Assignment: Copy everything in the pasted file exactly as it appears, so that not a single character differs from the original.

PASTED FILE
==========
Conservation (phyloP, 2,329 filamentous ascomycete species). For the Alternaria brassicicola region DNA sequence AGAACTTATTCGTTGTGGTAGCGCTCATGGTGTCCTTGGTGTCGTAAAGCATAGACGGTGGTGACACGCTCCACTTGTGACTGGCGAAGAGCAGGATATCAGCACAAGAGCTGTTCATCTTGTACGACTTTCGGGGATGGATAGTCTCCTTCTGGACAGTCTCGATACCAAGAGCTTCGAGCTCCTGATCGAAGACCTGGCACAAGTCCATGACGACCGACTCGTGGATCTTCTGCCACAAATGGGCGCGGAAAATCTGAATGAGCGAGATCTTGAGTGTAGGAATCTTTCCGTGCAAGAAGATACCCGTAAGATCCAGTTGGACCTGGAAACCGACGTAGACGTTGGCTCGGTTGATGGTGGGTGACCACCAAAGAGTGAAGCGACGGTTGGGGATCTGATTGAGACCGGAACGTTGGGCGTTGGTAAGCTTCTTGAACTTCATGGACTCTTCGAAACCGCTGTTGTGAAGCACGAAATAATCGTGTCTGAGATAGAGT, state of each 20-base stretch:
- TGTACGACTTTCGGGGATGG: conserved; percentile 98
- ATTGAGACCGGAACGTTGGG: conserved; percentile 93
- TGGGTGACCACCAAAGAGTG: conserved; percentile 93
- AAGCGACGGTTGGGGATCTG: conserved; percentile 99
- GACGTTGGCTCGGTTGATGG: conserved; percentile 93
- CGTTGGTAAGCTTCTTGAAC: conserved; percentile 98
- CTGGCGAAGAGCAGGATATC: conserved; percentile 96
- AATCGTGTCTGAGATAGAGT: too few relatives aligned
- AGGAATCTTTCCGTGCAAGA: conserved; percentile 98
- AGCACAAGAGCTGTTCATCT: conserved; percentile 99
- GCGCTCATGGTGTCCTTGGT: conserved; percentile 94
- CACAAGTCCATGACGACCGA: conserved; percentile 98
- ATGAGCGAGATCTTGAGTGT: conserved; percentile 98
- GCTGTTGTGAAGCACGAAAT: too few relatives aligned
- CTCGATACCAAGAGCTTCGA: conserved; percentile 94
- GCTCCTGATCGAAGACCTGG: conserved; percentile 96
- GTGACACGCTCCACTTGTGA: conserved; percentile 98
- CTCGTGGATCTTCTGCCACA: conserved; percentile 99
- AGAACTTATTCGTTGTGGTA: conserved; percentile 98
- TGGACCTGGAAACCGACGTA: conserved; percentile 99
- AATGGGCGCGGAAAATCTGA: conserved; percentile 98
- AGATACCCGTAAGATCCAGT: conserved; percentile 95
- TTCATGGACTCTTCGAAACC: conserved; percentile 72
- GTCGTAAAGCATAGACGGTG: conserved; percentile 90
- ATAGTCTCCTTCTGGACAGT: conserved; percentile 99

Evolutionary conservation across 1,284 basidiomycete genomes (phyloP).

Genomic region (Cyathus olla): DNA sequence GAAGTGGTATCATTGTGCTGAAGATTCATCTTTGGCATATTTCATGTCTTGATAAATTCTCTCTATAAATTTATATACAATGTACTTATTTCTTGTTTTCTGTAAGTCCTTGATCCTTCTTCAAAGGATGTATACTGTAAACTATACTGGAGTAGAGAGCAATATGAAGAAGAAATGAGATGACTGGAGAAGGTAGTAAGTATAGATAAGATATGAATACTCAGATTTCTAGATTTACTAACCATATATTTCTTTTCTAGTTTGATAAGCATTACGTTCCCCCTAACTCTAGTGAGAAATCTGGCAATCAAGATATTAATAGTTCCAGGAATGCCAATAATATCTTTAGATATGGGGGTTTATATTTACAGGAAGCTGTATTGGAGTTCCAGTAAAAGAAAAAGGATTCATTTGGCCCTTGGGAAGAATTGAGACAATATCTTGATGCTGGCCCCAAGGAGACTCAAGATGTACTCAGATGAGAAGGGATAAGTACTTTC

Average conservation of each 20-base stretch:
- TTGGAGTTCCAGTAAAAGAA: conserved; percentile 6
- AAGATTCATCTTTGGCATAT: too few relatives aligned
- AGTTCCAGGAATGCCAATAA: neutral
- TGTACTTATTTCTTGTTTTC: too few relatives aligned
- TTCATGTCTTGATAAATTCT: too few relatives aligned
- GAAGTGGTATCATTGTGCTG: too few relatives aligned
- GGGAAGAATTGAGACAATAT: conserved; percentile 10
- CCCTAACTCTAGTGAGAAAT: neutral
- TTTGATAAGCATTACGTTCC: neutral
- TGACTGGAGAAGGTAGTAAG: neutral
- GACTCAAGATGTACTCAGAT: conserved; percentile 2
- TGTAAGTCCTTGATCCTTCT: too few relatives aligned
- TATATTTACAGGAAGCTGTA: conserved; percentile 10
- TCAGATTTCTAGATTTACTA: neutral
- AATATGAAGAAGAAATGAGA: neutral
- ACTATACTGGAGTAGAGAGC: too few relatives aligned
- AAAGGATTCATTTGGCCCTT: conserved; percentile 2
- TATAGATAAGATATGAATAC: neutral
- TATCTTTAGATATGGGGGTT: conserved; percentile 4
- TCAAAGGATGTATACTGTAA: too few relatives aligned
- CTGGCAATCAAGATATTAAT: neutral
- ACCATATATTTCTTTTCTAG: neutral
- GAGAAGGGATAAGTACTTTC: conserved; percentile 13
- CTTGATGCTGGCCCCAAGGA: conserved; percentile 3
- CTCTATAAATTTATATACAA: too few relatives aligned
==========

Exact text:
Conservation (phyloP, 2,329 filamentous ascomycete species). For the Alternaria brassicicola region DNA sequence AGAACTTATTCGTTGTGGTAGCGCTCATGGTGTCCTTGGTGTCGTAAAGCATAGACGGTGGTGACACGCTCCACTTGTGACTGGCGAAGAGCAGGATATCAGCACAAGAGCTGTTCATCTTGTACGACTTTCGGGGATGGATAGTCTCCTTCTGGACAGTCTCGATACCAAGAGCTTCGAGCTCCTGATCGAAGACCTGGCACAAGTCCATGACGACCGACTCGTGGATCTTCTGCCACAAATGGGCGCGGAAAATCTGAATGAGCGAGATCTTGAGTGTAGGAATCTTTCCGTGCAAGAAGATACCCGTAAGATCCAGTTGGACCTGGAAACCGACGTAGACGTTGGCTCGGTTGATGGTGGGTGACCACCAAAGAGTGAAGCGACGGTTGGGGATCTGATTGAGACCGGAACGTTGGGCGTTGGTAAGCTTCTTGAACTTCATGGACTCTTCGAAACCGCTGTTGTGAAGCACGAAATAATCGTGTCTGAGATAGAGT, state of each 20-base stretch:
- TGTACGACTTTCGGGGATGG: conserved; percentile 98
- ATTGAGACCGGAACGTTGGG: conserved; percentile 93
- TGGGTGACCACCAAAGAGTG: conserved; percentile 93
- AAGCGACGGTTGGGGATCTG: conserved; percentile 99
- GACGTTGGCTCGGTTGATGG: conserved; percentile 93
- CGTTGGTAAGCTTCTTGAAC: conserved; percentile 98
- CTGGCGAAGAGCAGGATATC: conserved; percentile 96
- AATCGTGTCTGAGATAGAGT: too few relatives aligned
- AGGAATCTTTCCGTGCAAGA: conserved; percentile 98
- AGCACAAGAGCTGTTCATCT: conserved; percentile 99
- GCGCTCATGGTGTCCTTGGT: conserved; percentile 94
- CACAAGTCCATGACGACCGA: conserved; percentile 98
- ATGAGCGAGATCTTGAGTGT: conserved; percentile 98
- GCTGTTGTGAAGCACGAAAT: too few relatives aligned
- CTCGATACCAAGAGCTTCGA: conserved; percentile 94
- GCTCCTGATCGAAGACCTGG: conserved; percentile 96
- GTGACACGCTCCACTTGTGA: conserved; percentile 98
- CTCGTGGATCTTCTGCCACA: conserved; percentile 99
- AGAACTTATTCGTTGTGGTA: conserved; percentile 98
- TGGACCTGGAAACCGACGTA: conserved; percentile 99
- AATGGGCGCGGAAAATCTGA: conserved; percentile 98
- AGATACCCGTAAGATCCAGT: conserved; percentile 95
- TTCATGGACTCTTCGAAACC: conserved; percentile 72
- GTCGTAAAGCATAGACGGTG: conserved; percentile 90
- ATAGTCTCCTTCTGGACAGT: conserved; percentile 99

Evolutionary conservation across 1,284 basidiomycete genomes (phyloP).

Genomic region (Cyathus olla): DNA sequence GAAGTGGTATCATTGTGCTGAAGATTCATCTTTGGCATATTTCATGTCTTGATAAATTCTCTCTATAAATTTATATACAATGTACTTATTTCTTGTTTTCTGTAAGTCCTTGATCCTTCTTCAAAGGATGTATACTGTAAACTATACTGGAGTAGAGAGCAATATGAAGAAGAAATGAGATGACTGGAGAAGGTAGTAAGTATAGATAAGATATGAATACTCAGATTTCTAGATTTACTAACCATATATTTCTTTTCTAGTTTGATAAGCATTACGTTCCCCCTAACTCTAGTGAGAAATCTGGCAATCAAGATATTAATAGTTCCAGGAATGCCAATAATATCTTTAGATATGGGGGTTTATATTTACAGGAAGCTGTATTGGAGTTCCAGTAAAAGAAAAAGGATTCATTTGGCCCTTGGGAAGAATTGAGACAATATCTTGATGCTGGCCCCAAGGAGACTCAAGATGTACTCAGATGAGAAGGGATAAGTACTTTC

Average conservation of each 20-base stretch:
- TTGGAGTTCCAGTAAAAGAA: conserved; percentile 6
- AAGATTCATCTTTGGCATAT: too few relatives aligned
- AGTTCCAGGAATGCCAATAA: neutral
- TGTACTTATTTCTTGTTTTC: too few relatives aligned
- TTCATGTCTTGATAAATTCT: too few relatives aligned
- GAAGTGGTATCATTGTGCTG: too few relatives aligned
- GGGAAGAATTGAGACAATAT: conserved; percentile 10
- CCCTAACTCTAGTGAGAAAT: neutral
- TTTGATAAGCATTACGTTCC: neutral
- TGACTGGAGAAGGTAGTAAG: neutral
- GACTCAAGATGTACTCAGAT: conserved; percentile 2
- TGTAAGTCCTTGATCCTTCT: too few relatives aligned
- TATATTTACAGGAAGCTGTA: conserved; percentile 10
- TCAGATTTCTAGATTTACTA: neutral
- AATATGAAGAAGAAATGAGA: neutral
- ACTATACTGGAGTAGAGAGC: too few relatives aligned
- AAAGGATTCATTTGGCCCTT: conserved; percentile 2
- TATAGATAAGATATGAATAC: neutral
- TATCTTTAGATATGGGGGTT: conserved; percentile 4
- TCAAAGGATGTATACTGTAA: too few relatives aligned
- CTGGCAATCAAGATATTAAT: neutral
- ACCATATATTTCTTTTCTAG: neutral
- GAGAAGGGATAAGTACTTTC: conserved; percentile 13
- CTTGATGCTGGCCCCAAGGA: conserved; percentile 3
- CTCTATAAATTTATATACAA: too few relatives aligned